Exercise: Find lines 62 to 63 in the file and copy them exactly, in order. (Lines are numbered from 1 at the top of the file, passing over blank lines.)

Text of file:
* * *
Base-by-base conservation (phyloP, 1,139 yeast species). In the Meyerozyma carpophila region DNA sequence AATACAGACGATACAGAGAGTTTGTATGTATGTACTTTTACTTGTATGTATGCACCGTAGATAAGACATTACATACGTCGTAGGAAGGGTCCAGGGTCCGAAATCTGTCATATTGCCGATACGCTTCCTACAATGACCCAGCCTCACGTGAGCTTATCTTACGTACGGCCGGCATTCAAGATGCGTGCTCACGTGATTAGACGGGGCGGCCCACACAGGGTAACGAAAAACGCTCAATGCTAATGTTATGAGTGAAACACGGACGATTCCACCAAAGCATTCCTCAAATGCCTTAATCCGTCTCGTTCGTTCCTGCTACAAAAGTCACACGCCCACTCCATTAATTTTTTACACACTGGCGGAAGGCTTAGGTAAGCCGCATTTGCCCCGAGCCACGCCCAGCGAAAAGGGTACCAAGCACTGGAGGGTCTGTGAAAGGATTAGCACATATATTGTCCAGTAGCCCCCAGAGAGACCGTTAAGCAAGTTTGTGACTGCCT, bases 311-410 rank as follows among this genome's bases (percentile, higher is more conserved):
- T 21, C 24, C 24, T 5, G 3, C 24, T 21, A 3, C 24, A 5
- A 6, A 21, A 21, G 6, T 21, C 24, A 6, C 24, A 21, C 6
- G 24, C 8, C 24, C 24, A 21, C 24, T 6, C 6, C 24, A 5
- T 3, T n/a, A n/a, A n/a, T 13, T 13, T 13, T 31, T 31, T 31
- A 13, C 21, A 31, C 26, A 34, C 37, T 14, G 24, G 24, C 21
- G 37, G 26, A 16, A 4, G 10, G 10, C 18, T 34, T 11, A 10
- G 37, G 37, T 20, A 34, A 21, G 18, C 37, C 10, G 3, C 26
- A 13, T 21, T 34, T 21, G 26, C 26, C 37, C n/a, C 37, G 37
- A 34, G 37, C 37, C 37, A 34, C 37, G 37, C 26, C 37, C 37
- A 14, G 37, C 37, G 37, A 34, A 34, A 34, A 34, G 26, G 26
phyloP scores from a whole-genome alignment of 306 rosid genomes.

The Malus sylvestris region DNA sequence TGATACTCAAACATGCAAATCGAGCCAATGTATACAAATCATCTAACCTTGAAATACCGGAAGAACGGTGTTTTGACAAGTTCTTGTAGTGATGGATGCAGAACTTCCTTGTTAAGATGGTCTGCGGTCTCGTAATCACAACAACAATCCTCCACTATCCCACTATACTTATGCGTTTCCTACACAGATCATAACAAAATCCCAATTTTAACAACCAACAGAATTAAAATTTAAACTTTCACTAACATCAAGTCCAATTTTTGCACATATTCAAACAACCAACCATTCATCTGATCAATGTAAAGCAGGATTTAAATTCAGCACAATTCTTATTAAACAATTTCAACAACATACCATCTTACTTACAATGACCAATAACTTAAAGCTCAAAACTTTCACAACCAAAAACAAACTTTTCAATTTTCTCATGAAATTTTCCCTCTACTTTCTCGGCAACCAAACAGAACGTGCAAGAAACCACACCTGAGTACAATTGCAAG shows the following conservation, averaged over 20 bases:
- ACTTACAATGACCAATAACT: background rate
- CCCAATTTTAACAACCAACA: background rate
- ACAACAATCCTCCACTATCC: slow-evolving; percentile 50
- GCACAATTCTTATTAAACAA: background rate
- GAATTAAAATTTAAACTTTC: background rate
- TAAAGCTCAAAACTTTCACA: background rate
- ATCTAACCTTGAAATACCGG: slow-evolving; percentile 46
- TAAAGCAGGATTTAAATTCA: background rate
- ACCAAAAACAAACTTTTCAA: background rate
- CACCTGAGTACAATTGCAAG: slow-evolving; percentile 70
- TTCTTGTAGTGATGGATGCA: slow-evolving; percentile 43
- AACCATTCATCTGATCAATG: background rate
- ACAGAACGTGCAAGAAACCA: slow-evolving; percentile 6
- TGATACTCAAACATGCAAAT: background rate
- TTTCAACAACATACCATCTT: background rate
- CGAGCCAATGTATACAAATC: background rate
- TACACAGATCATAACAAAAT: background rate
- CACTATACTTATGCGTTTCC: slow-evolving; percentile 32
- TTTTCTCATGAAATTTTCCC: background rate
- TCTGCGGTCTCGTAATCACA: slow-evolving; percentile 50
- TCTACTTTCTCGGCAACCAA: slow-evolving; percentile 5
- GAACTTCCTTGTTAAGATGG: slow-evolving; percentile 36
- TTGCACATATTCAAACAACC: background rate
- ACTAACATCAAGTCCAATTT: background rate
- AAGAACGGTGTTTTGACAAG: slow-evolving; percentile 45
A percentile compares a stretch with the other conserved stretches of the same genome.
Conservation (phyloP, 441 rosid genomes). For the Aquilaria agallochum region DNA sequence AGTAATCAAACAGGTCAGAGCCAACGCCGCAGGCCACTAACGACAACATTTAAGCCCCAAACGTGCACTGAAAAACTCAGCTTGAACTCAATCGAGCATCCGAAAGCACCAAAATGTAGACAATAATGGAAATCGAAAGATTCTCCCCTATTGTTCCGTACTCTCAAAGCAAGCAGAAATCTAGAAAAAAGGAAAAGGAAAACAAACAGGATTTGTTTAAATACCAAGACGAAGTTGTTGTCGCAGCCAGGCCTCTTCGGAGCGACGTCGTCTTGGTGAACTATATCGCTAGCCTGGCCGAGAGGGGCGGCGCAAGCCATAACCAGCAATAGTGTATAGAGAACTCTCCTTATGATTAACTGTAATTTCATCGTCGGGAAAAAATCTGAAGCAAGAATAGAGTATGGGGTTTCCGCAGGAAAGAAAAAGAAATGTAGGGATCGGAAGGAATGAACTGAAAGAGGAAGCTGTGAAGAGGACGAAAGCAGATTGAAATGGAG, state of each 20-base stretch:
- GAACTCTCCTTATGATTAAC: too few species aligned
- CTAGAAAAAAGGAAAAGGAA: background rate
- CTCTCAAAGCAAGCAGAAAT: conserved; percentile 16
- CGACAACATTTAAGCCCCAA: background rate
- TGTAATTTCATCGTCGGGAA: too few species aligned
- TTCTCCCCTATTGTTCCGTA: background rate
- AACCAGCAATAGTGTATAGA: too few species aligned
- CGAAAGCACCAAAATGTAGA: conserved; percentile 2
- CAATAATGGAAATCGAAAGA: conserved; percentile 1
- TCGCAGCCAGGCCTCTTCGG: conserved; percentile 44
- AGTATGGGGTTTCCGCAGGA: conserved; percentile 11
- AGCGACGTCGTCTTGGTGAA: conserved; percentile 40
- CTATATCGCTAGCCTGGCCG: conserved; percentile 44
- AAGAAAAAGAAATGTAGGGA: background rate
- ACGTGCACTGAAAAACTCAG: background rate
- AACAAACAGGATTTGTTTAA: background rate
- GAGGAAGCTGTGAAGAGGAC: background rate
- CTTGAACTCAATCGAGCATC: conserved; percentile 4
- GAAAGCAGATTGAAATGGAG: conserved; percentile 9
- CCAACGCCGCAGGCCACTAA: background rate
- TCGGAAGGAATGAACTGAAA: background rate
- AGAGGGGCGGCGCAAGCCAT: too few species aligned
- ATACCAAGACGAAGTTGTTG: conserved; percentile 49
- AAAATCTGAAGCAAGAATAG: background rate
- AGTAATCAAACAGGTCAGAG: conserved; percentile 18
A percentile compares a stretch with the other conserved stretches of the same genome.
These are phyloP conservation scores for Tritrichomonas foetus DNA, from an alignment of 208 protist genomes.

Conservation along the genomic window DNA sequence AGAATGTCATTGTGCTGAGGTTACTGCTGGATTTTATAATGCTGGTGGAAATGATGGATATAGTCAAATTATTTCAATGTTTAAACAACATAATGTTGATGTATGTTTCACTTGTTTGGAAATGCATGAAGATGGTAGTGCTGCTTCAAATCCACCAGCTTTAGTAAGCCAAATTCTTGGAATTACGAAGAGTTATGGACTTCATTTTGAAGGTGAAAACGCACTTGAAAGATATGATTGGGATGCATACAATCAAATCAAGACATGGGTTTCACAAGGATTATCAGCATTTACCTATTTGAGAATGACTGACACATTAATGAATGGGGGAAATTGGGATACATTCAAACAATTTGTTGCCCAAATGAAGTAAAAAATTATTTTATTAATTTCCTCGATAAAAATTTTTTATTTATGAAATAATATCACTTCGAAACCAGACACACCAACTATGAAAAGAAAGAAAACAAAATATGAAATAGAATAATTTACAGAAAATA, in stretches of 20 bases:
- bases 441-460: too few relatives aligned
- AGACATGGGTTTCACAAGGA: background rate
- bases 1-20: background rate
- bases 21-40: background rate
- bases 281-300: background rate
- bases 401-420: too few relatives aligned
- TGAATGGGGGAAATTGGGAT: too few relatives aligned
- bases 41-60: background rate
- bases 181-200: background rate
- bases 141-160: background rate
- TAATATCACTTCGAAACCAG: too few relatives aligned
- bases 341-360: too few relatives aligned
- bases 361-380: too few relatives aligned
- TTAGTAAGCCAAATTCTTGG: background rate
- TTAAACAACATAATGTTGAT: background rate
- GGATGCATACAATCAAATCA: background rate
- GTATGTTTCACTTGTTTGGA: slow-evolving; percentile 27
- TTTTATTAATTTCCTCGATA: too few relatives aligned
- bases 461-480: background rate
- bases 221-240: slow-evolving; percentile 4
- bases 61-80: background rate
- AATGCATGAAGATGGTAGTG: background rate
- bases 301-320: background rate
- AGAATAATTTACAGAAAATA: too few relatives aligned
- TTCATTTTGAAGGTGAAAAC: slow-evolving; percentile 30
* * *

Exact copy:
- AGAGGGGCGGCGCAAGCCAT: too few species aligned
- ATACCAAGACGAAGTTGTTG: conserved; percentile 49